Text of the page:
June 2015
Volume 56, Issue 7
ARVO Annual Meeting Abstract  |   June 2015
Frontalis muscle flap transposition as a novel technique for lateral eyebrow ptosis repair.
Author Affiliations & Notes
  • Preethi Srinivasan Ganapathy
    Cleveland Clinic Cole Eye Institute, Cleveland, OH
  • Rao Chundury
    Cleveland Clinic Cole Eye Institute, Cleveland, OH
  • Julian Perry
    Cleveland Clinic Cole Eye Institute, Cleveland, OH
  • Footnotes
    Commercial Relationships Preethi Ganapathy, None; Rao Chundury, None; Julian Perry, None
  • Footnotes
    Support None
Investigative Ophthalmology & Visual Science June 2015, Vol.56, 4740. doi:
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      Preethi Srinivasan Ganapathy, Rao Chundury, Julian Perry; Frontalis muscle flap transposition as a novel technique for lateral eyebrow ptosis repair.. Invest. Ophthalmol. Vis. Sci. 2015;56(7 ):4740.

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      © ARVO (1962-2015); The Authors (2016-present)

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Eyebrow ptosis is a significant aesthetical and functional age-related change of the upper face. We previously described anatomic variation in frontalis muscle landmarks in elderly Caucasian cadavers that may account for the pathogenesis of lateral brow ptosis; we subsequently developed a novel, minimally invasive technique to transpose a flap of lateral frontalis muscle to improve lateral brow elevation. In this study, we tested the hypothesis that the frontalis muscle flap transposition (FMFT) procedure would significantly elevate the lateral brow and substantially improve lateral eyebrow ptosis.


The charts of patients who underwent FMFT from December 2013 through September 2014 were reviewed. In brief, a 1.5cm ellipse of skin and subcutaneous tissue was first excised in the region of a lateral forehead rhytid. Blunt dissection exposed the lateral frontalis muscle and a pedicle flap was created, trimmed, and transposed laterally in a graded approach to achieve optimal eyebrow height and contour. The incision was closed with 5-0 polypropylene suture. Pre- and post-operative photos were taken of each patient, and the following parameters assessed using Image J (provided by the National Institutes of Health): corneal diameter (CD), margin reflex distance (MRD1), central brow height (CBH), medial brow height (MBH), lateral brow height (LBH), and central pupillary brow height (CPBH). Measurements were normalized to CD, and an average CD of 11.5mm was used to calculate millimeters of brow height elevation. Statistical analysis was performed using the Student’s t-test with p<0.05 considered significant.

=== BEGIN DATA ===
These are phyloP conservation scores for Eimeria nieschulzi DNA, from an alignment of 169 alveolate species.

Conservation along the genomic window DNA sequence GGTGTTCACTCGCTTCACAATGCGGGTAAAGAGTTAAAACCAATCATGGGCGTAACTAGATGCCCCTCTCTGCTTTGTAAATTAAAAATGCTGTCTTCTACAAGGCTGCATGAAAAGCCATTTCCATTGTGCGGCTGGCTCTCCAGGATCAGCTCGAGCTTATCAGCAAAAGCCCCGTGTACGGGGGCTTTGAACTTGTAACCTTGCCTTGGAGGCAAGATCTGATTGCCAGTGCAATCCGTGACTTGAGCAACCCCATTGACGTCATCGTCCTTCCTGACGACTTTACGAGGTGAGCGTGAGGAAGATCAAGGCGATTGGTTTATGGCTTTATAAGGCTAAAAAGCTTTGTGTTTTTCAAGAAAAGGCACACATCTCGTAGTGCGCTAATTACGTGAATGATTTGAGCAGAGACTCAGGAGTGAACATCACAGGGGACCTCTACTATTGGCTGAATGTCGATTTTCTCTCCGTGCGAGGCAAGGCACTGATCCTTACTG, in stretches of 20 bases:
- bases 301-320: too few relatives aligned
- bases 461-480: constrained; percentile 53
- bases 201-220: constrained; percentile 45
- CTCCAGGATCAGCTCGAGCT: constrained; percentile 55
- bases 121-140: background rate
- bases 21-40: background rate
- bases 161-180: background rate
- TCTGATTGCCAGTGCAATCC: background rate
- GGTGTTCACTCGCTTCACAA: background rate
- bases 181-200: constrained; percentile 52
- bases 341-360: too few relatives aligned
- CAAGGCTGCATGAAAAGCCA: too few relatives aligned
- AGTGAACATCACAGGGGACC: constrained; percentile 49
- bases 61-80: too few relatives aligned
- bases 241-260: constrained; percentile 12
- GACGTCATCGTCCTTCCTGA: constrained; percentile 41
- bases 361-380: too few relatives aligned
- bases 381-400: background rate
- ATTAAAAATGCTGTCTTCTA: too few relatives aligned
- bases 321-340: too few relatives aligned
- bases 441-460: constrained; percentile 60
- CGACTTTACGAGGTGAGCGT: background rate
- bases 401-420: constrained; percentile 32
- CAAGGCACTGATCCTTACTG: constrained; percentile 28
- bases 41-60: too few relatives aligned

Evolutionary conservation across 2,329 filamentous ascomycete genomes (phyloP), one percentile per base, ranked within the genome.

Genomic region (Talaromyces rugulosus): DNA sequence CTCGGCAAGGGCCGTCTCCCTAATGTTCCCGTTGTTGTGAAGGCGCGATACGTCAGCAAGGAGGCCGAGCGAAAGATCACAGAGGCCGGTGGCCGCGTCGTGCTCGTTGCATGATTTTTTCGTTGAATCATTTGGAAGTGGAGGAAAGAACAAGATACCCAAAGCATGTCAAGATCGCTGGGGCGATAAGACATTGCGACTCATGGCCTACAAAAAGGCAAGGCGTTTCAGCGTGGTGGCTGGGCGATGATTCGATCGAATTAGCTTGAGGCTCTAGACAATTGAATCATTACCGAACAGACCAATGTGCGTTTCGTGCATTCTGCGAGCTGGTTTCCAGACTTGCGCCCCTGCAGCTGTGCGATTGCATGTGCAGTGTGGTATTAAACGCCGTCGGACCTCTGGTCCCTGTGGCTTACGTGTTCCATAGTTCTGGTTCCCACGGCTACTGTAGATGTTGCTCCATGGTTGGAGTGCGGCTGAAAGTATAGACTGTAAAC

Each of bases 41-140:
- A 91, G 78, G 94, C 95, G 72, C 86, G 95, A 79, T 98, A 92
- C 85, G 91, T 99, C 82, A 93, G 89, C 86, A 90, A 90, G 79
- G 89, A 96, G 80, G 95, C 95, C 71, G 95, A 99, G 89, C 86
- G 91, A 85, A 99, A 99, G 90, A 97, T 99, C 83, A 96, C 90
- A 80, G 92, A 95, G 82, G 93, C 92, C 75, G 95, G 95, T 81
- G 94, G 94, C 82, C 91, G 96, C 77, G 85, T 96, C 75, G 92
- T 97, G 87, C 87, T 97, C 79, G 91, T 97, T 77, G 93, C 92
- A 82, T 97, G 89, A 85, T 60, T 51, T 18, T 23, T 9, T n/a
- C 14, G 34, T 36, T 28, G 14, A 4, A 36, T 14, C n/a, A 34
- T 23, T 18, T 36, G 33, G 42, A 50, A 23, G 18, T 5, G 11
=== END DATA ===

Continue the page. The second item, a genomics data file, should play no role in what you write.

32 total patients were analyzed; of these 27 underwent FMFT + blepharoplasty and 5 underwent FMFT alone. In the combined procedure group, there was significant increase in LBH by 1.8mm (p<0.05), CPBH by 1.76mm (p<0.05), and MRD1 by 0.91mm (p<0.01). In brows that underwent FMFT alone, there was a greater significant increase in LBH by 4.1mm (p<0.05), CPBH by 3.32mm (p<0.05), and no significant change in MRD1.


We have shown that FMFT alone results in substantial lateral brow elevation. In combination with blepharoplasty, this technique provides a less robust, yet still significant elevation in LBH. This study provides the first objective outcome measures for FMFT as a novel and effective technique for lateral eyebrow ptosis repair through a small concealed incision.  


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